Thailand's military-appointed assembly spared 38 former senators from impeachment on Thursday, after two weeks of scrutiny over a legal amendment they had supported in 2013.
The former senators were earlier indicted by National Anti-Corruption Commission (NACC) for supporting a 2013 Bill to change the then half-elected Senate to a fully elected one.
In November that year, the Constitutional Court outlawed the change, arguing that it would destroy the "checks and balances" in the political system.
Former prime minister Yingluck Shinawatra was impeached by the same assembly in January for failing to put a stop to a rice subsidy scheme estimated to cost more than 500 billion baht (S$21 billion). That disqualified her from politics for five years.
Meanwhile, the Attorney-General's Office has filed criminal charges against her over the same issue, which could result in her being jailed for up to 10 years.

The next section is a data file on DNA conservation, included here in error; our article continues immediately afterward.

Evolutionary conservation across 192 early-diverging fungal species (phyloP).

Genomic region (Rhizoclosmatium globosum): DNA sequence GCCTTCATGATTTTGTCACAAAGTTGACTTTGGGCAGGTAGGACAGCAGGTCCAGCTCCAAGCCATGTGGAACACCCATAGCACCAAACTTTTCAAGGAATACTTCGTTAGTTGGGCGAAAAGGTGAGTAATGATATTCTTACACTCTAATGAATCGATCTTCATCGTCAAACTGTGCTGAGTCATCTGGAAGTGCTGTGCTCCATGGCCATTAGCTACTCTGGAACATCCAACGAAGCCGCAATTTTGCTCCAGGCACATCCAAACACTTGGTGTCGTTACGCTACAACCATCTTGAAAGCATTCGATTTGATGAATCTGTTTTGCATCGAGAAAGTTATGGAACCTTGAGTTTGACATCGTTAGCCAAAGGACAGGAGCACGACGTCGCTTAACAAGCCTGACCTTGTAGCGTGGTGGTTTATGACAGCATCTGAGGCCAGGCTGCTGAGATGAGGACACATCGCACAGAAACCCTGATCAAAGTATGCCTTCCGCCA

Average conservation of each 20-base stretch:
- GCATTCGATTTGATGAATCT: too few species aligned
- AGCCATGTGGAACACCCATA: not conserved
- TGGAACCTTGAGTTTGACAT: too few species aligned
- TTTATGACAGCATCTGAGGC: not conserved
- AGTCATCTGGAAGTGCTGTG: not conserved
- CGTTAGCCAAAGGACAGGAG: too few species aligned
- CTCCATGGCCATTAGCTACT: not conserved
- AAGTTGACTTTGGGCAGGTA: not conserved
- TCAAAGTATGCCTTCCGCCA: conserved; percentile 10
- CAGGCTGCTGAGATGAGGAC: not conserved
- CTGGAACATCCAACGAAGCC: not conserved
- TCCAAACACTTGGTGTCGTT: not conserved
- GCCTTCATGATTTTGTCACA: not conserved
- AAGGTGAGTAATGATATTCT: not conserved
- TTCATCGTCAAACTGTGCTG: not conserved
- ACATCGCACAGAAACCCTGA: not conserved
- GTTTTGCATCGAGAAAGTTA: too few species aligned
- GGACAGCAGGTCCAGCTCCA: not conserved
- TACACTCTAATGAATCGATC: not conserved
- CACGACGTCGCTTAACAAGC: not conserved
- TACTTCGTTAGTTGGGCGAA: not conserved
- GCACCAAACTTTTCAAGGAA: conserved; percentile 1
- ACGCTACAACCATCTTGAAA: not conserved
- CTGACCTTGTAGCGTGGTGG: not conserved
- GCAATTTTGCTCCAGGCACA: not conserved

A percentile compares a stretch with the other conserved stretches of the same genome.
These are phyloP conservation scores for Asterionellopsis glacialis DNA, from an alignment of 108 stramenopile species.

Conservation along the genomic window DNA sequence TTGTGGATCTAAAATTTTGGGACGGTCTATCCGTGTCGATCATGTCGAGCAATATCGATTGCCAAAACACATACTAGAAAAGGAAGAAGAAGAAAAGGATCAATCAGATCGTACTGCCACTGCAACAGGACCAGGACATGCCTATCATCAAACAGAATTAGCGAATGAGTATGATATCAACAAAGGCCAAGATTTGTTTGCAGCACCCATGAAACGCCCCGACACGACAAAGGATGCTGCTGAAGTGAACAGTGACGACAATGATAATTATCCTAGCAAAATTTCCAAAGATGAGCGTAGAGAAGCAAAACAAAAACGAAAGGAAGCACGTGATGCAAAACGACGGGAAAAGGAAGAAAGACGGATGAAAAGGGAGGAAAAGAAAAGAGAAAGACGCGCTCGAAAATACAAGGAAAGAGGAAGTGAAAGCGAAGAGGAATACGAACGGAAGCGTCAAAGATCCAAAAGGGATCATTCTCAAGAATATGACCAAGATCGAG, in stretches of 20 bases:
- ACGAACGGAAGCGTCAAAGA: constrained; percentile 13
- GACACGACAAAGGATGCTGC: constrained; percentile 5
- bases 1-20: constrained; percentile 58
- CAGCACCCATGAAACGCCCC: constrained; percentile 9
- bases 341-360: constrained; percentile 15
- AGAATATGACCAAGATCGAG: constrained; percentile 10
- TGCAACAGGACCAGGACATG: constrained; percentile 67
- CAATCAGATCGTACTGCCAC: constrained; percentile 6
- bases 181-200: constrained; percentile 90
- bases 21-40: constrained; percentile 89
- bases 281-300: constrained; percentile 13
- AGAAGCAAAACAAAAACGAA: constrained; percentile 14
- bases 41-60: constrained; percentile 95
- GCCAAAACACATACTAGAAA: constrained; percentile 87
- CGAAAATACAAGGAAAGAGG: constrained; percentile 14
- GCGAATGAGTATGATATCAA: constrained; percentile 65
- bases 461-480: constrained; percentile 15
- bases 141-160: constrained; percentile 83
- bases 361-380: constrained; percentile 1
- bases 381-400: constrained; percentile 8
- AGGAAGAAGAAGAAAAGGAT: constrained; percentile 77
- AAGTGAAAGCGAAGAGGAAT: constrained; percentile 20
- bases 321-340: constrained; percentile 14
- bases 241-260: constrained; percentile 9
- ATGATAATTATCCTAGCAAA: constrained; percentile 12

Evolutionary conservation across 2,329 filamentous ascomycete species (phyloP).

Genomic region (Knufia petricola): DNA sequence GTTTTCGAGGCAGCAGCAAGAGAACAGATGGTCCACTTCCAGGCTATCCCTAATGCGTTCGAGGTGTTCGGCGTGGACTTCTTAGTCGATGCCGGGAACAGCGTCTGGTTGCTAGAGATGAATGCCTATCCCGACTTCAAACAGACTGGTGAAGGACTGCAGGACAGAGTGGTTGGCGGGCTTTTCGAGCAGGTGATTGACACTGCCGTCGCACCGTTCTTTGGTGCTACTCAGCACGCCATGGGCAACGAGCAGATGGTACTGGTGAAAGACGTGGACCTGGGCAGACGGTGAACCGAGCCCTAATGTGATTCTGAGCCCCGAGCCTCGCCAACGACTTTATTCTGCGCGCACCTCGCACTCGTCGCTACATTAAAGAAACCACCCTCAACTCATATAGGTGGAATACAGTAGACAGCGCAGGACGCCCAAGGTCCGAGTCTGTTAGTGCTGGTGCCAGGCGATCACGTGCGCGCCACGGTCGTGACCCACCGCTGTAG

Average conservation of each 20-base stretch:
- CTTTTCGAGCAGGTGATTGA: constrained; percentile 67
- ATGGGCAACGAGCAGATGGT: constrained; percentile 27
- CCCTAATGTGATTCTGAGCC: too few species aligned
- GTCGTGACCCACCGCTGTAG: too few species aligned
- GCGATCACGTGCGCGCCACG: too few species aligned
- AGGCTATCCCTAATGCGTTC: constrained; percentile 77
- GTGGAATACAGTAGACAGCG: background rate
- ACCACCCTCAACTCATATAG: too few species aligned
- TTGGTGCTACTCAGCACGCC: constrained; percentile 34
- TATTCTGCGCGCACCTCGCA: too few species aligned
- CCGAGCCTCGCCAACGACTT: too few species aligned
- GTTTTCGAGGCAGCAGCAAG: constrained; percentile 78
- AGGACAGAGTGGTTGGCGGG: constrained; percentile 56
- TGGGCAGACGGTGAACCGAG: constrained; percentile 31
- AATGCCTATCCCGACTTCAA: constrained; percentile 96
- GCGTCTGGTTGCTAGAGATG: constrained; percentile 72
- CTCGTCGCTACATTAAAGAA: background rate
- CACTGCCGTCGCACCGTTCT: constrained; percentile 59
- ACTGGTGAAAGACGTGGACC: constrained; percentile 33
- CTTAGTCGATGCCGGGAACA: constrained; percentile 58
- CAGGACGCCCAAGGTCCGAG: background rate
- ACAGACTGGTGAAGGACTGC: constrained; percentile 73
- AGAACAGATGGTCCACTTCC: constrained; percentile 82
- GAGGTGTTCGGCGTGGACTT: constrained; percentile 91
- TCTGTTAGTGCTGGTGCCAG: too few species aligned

Yingluck was ousted from office by a Constitutional Court ruling shortly before her government was thrown out a military coup last May. Like Yingluck, the former senators had stopped holding office since then, as the military abrogated the sitting Constitution and dissolved the Senate.
Since taking over, the military has clamped down on dissent and steadily dismantled the power network of Yingluck's brother Thaksin Shinawatra. The tycoon, who has been accused of using her sister as a proxy, was ousted from his premiership by a coup in 2006 and lives abroad to evade a graft related jail sentence.
Separately, the NACC is considering whether to push for the impeachment of 250 former members of Parliament. It has already indicted them for supporting the Senate amendment bid.
The moves are expected to further erode Thaksin's political reach in the country.